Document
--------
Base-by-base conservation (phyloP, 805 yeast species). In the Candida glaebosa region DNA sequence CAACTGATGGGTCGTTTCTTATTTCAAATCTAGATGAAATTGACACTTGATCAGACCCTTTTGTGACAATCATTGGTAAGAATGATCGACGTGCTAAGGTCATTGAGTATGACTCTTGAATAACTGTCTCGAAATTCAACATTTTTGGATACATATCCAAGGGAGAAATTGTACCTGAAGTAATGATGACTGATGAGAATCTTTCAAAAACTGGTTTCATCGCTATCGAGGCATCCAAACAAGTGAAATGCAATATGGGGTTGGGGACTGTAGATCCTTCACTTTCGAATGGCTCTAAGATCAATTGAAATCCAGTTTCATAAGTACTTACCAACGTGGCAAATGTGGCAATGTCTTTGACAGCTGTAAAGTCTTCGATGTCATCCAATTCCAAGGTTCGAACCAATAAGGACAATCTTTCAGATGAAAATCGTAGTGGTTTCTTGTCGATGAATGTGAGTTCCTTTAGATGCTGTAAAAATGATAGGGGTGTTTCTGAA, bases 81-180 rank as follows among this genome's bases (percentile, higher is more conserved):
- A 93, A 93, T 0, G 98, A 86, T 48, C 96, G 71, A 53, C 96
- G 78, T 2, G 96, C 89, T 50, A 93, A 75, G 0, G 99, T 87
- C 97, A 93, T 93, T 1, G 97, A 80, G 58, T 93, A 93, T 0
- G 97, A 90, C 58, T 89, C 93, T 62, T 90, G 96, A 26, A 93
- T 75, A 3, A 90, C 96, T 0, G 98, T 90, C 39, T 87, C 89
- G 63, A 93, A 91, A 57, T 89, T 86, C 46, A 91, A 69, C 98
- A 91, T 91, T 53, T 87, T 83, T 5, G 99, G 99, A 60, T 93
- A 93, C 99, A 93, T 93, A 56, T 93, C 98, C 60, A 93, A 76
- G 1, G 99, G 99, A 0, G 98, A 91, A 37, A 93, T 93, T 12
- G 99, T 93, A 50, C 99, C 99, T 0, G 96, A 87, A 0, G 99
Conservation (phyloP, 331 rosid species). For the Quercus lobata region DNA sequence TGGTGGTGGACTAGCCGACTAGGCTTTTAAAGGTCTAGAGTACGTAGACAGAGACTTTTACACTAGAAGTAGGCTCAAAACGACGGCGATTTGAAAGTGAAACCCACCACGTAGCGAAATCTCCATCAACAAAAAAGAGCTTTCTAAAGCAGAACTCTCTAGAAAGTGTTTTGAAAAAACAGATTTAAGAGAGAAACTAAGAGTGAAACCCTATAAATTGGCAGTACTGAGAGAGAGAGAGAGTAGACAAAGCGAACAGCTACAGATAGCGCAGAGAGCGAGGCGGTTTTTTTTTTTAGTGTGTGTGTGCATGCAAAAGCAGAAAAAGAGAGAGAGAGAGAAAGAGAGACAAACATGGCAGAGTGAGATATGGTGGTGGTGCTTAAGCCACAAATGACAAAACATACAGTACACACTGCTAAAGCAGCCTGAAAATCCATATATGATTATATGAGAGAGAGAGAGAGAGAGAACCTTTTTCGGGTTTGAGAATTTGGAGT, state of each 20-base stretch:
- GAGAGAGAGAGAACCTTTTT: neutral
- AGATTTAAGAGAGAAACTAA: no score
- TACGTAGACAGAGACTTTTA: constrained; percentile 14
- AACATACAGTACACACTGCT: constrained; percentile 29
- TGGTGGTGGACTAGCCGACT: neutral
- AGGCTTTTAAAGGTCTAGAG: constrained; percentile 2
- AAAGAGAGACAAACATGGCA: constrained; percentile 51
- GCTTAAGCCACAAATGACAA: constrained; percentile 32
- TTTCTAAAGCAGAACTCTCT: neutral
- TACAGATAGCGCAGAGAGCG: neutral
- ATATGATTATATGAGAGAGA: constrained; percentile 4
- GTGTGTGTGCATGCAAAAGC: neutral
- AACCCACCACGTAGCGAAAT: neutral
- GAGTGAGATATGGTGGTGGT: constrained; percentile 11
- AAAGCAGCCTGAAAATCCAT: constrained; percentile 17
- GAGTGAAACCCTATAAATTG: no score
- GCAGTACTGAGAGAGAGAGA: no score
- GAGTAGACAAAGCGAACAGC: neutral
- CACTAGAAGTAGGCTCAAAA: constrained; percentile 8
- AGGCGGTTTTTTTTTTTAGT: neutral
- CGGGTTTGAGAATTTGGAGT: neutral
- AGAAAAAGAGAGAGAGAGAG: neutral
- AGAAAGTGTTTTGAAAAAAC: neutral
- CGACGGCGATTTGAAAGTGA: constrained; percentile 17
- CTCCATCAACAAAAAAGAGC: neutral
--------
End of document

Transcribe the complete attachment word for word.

Base-by-base conservation (phyloP, 805 yeast species). In the Candida glaebosa region DNA sequence CAACTGATGGGTCGTTTCTTATTTCAAATCTAGATGAAATTGACACTTGATCAGACCCTTTTGTGACAATCATTGGTAAGAATGATCGACGTGCTAAGGTCATTGAGTATGACTCTTGAATAACTGTCTCGAAATTCAACATTTTTGGATACATATCCAAGGGAGAAATTGTACCTGAAGTAATGATGACTGATGAGAATCTTTCAAAAACTGGTTTCATCGCTATCGAGGCATCCAAACAAGTGAAATGCAATATGGGGTTGGGGACTGTAGATCCTTCACTTTCGAATGGCTCTAAGATCAATTGAAATCCAGTTTCATAAGTACTTACCAACGTGGCAAATGTGGCAATGTCTTTGACAGCTGTAAAGTCTTCGATGTCATCCAATTCCAAGGTTCGAACCAATAAGGACAATCTTTCAGATGAAAATCGTAGTGGTTTCTTGTCGATGAATGTGAGTTCCTTTAGATGCTGTAAAAATGATAGGGGTGTTTCTGAA, bases 81-180 rank as follows among this genome's bases (percentile, higher is more conserved):
- A 93, A 93, T 0, G 98, A 86, T 48, C 96, G 71, A 53, C 96
- G 78, T 2, G 96, C 89, T 50, A 93, A 75, G 0, G 99, T 87
- C 97, A 93, T 93, T 1, G 97, A 80, G 58, T 93, A 93, T 0
- G 97, A 90, C 58, T 89, C 93, T 62, T 90, G 96, A 26, A 93
- T 75, A 3, A 90, C 96, T 0, G 98, T 90, C 39, T 87, C 89
- G 63, A 93, A 91, A 57, T 89, T 86, C 46, A 91, A 69, C 98
- A 91, T 91, T 53, T 87, T 83, T 5, G 99, G 99, A 60, T 93
- A 93, C 99, A 93, T 93, A 56, T 93, C 98, C 60, A 93, A 76
- G 1, G 99, G 99, A 0, G 98, A 91, A 37, A 93, T 93, T 12
- G 99, T 93, A 50, C 99, C 99, T 0, G 96, A 87, A 0, G 99
Conservation (phyloP, 331 rosid species). For the Quercus lobata region DNA sequence TGGTGGTGGACTAGCCGACTAGGCTTTTAAAGGTCTAGAGTACGTAGACAGAGACTTTTACACTAGAAGTAGGCTCAAAACGACGGCGATTTGAAAGTGAAACCCACCACGTAGCGAAATCTCCATCAACAAAAAAGAGCTTTCTAAAGCAGAACTCTCTAGAAAGTGTTTTGAAAAAACAGATTTAAGAGAGAAACTAAGAGTGAAACCCTATAAATTGGCAGTACTGAGAGAGAGAGAGAGTAGACAAAGCGAACAGCTACAGATAGCGCAGAGAGCGAGGCGGTTTTTTTTTTTAGTGTGTGTGTGCATGCAAAAGCAGAAAAAGAGAGAGAGAGAGAAAGAGAGACAAACATGGCAGAGTGAGATATGGTGGTGGTGCTTAAGCCACAAATGACAAAACATACAGTACACACTGCTAAAGCAGCCTGAAAATCCATATATGATTATATGAGAGAGAGAGAGAGAGAGAACCTTTTTCGGGTTTGAGAATTTGGAGT, state of each 20-base stretch:
- GAGAGAGAGAGAACCTTTTT: neutral
- AGATTTAAGAGAGAAACTAA: no score
- TACGTAGACAGAGACTTTTA: constrained; percentile 14
- AACATACAGTACACACTGCT: constrained; percentile 29
- TGGTGGTGGACTAGCCGACT: neutral
- AGGCTTTTAAAGGTCTAGAG: constrained; percentile 2
- AAAGAGAGACAAACATGGCA: constrained; percentile 51
- GCTTAAGCCACAAATGACAA: constrained; percentile 32
- TTTCTAAAGCAGAACTCTCT: neutral
- TACAGATAGCGCAGAGAGCG: neutral
- ATATGATTATATGAGAGAGA: constrained; percentile 4
- GTGTGTGTGCATGCAAAAGC: neutral
- AACCCACCACGTAGCGAAAT: neutral
- GAGTGAGATATGGTGGTGGT: constrained; percentile 11
- AAAGCAGCCTGAAAATCCAT: constrained; percentile 17
- GAGTGAAACCCTATAAATTG: no score
- GCAGTACTGAGAGAGAGAGA: no score
- GAGTAGACAAAGCGAACAGC: neutral
- CACTAGAAGTAGGCTCAAAA: constrained; percentile 8
- AGGCGGTTTTTTTTTTTAGT: neutral
- CGGGTTTGAGAATTTGGAGT: neutral
- AGAAAAAGAGAGAGAGAGAG: neutral
- AGAAAGTGTTTTGAAAAAAC: neutral
- CGACGGCGATTTGAAAGTGA: constrained; percentile 17
- CTCCATCAACAAAAAAGAGC: neutral